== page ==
Commenced in January 2007
Frequency: Monthly
Edition: International
Paper Count: 5

optimism Related Abstracts

5 Can Illusions of Control Make Us Happy?

Authors: Martina Kaufmann, Thomas Goetz, Anastasiya A. Lipnevich, Reinhard Pekrun

Abstract:

Positive emotions have been shown to benefit from optimistic perceptions, even if these perceptions are illusory. The current research investigated the impact of illusions of control on positive emotions. There is empirical evidence showing that people are more emotionally attentive to losses than to gains. Hence, we expected that, compared to gains, losses in illusory control would have a stronger impact on positive emotions. The results of two experimental studies support this assumption: Participants who experienced gains in illusory control showed no substantial change in positive emotions. However, positive emotions decreased when they perceived a loss in illusory control. These results suggest that a loss of illusory control (but not a gain thereof) mediates the impact of the situation on individuals’ positive emotions. Implications for emotion theory and practice are discussed.

Keywords: Control, cognitive appraisal, illusions, optimism, positive emotions

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4 Optimism, Hope and Mental Health: Optimism, Hope, Psychological Well-Being and Psychological Distress among Students, University of Pune, India

Authors: Mustafa Jahanara

Abstract:

The purpose of the current study is to examine the relationships between hope, optimism and mental health (psychological well-being and psychological distress) among students. A total of 222 students (132 males and 90 females) at the University of Pune from India completed inventories Revision of the Life Orientation Test (LOT-R), the Trait Hope Scale (THS) and the Mental Health Inventory (MHI) that assessed their optimism, hope and psychological well-being and psychological distress. The results of the study showed that optimism and hope were significantly correlated with each other. Optimism is positively related to psychological well-being and optimism is negatively related to psychological distress. Also, hope was positively related to psychological well-being. However, the findings suggest that optimism and hope could influence on mental health.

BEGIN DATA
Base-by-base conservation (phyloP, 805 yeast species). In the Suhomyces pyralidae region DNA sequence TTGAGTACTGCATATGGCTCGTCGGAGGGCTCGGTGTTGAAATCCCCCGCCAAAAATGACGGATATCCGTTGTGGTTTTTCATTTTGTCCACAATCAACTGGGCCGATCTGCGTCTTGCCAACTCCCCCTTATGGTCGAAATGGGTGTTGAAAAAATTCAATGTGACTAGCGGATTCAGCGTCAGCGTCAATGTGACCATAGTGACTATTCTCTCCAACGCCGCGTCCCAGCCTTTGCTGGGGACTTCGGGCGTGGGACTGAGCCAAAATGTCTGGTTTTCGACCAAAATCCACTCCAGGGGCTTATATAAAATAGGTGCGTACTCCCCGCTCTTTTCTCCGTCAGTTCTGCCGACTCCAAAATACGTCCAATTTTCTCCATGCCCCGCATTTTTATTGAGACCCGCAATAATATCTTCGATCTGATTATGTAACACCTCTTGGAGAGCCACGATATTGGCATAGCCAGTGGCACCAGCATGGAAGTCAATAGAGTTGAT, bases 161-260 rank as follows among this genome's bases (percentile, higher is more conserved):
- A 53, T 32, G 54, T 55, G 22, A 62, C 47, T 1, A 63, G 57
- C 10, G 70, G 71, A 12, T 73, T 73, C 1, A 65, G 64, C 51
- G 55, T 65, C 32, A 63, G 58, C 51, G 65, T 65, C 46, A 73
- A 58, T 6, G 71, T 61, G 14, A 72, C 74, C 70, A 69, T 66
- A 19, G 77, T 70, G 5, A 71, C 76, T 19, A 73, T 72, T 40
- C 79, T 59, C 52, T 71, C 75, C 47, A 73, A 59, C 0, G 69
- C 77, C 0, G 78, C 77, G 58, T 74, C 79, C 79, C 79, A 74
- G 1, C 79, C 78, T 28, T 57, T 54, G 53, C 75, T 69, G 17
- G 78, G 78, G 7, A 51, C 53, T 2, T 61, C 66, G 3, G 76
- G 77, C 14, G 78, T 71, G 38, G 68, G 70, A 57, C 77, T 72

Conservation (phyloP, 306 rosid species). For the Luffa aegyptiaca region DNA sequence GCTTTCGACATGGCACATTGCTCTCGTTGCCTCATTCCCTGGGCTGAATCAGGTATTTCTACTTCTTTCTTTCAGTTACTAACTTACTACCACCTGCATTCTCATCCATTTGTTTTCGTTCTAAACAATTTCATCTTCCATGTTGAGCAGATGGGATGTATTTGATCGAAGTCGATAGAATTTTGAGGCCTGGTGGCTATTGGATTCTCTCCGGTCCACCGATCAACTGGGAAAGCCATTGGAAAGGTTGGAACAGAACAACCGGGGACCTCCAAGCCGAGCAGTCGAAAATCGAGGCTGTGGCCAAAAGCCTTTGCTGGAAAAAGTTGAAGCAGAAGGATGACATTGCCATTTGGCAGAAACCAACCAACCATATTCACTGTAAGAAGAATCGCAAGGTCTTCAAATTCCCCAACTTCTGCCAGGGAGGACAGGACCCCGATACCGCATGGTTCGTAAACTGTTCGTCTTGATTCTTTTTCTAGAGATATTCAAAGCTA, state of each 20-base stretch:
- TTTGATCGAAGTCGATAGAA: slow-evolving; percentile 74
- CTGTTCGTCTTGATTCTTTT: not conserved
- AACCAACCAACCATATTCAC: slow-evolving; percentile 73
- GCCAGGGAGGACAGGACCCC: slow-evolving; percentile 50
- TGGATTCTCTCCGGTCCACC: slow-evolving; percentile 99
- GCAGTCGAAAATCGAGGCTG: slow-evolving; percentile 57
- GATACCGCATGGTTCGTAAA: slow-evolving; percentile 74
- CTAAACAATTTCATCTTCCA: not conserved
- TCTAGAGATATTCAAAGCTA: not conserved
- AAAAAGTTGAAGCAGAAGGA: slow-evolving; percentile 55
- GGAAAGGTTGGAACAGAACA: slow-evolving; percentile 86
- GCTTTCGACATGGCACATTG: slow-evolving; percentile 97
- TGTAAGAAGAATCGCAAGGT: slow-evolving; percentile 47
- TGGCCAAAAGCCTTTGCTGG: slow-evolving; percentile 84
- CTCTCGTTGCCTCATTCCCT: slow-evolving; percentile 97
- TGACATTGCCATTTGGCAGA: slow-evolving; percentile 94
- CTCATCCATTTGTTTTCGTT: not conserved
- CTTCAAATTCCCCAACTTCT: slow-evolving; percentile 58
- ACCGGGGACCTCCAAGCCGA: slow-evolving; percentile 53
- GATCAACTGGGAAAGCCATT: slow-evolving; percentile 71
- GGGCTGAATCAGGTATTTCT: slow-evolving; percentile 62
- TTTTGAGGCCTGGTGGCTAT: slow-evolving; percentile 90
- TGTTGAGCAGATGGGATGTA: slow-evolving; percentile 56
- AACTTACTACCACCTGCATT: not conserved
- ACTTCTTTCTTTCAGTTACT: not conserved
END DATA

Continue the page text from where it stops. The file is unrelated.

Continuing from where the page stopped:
Keywords: Psychological distress, psychological well-being, hope, optimism

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3 Impact of Positive Psychology Education and Interventions on Well-Being: A Study of Students Engaged in Pastoral Care

Authors: Inna R. Edara, Haw-Lin Wu

Abstract:

Positive psychology investigates human strengths and virtues and promotes well-being. Relying on this assumption, positive interventions have been continuously designed to build pleasure and happiness, joy and contentment, engagement and meaning, hope and optimism, satisfaction and gratitude, spirituality, and various other positive measures of well-being. In line with this model of positive psychology and interventions, this study investigated certain measures of well-being in a group of 45 students enrolled in an 18-week positive psychology course and simultaneously engaged in service-oriented interventions that they chose for themselves based on the course content and individual interests. Students’ well-being was measured at the beginning and end of the course. The well-being indicators included positive automatic thoughts, optimism and hope, satisfaction with life, and spirituality. A paired-samples t-test conducted to evaluate the impact of class content and service-oriented interventions on students’ scores of well-being indicators indicated statistically significant increase from pre-class to post-class scores. There were also significant gender differences in post-course well-being scores, with females having higher levels of well-being than males. A two-way between groups analysis of variance indicated a significant interaction effect of age by gender on the post-course well-being scores, with females in the age group of 56-65 having the highest scores of well-being in comparison to the males in the same age group. Regression analyses indicated that positive automatic thought significantly predicted hope and satisfaction with life in the pre-course analysis. In the post-course regression analysis, spiritual transcendence made a significant contribution to optimism, and positive automatic thought made a significant contribution to both hope and satisfaction with life. Finally, a significant test between pre-course and post-course regression coefficients indicated that the regression coefficients at pre-course were significantly different from post-course coefficients, suggesting that the positive psychology course and the interventions were helpful in raising the levels of well-being. The overall results suggest a substantial increase in the participants’ well-being scores after engaging in the positive-oriented interventions, implying a need for designing more positive interventions in education to promote well-being.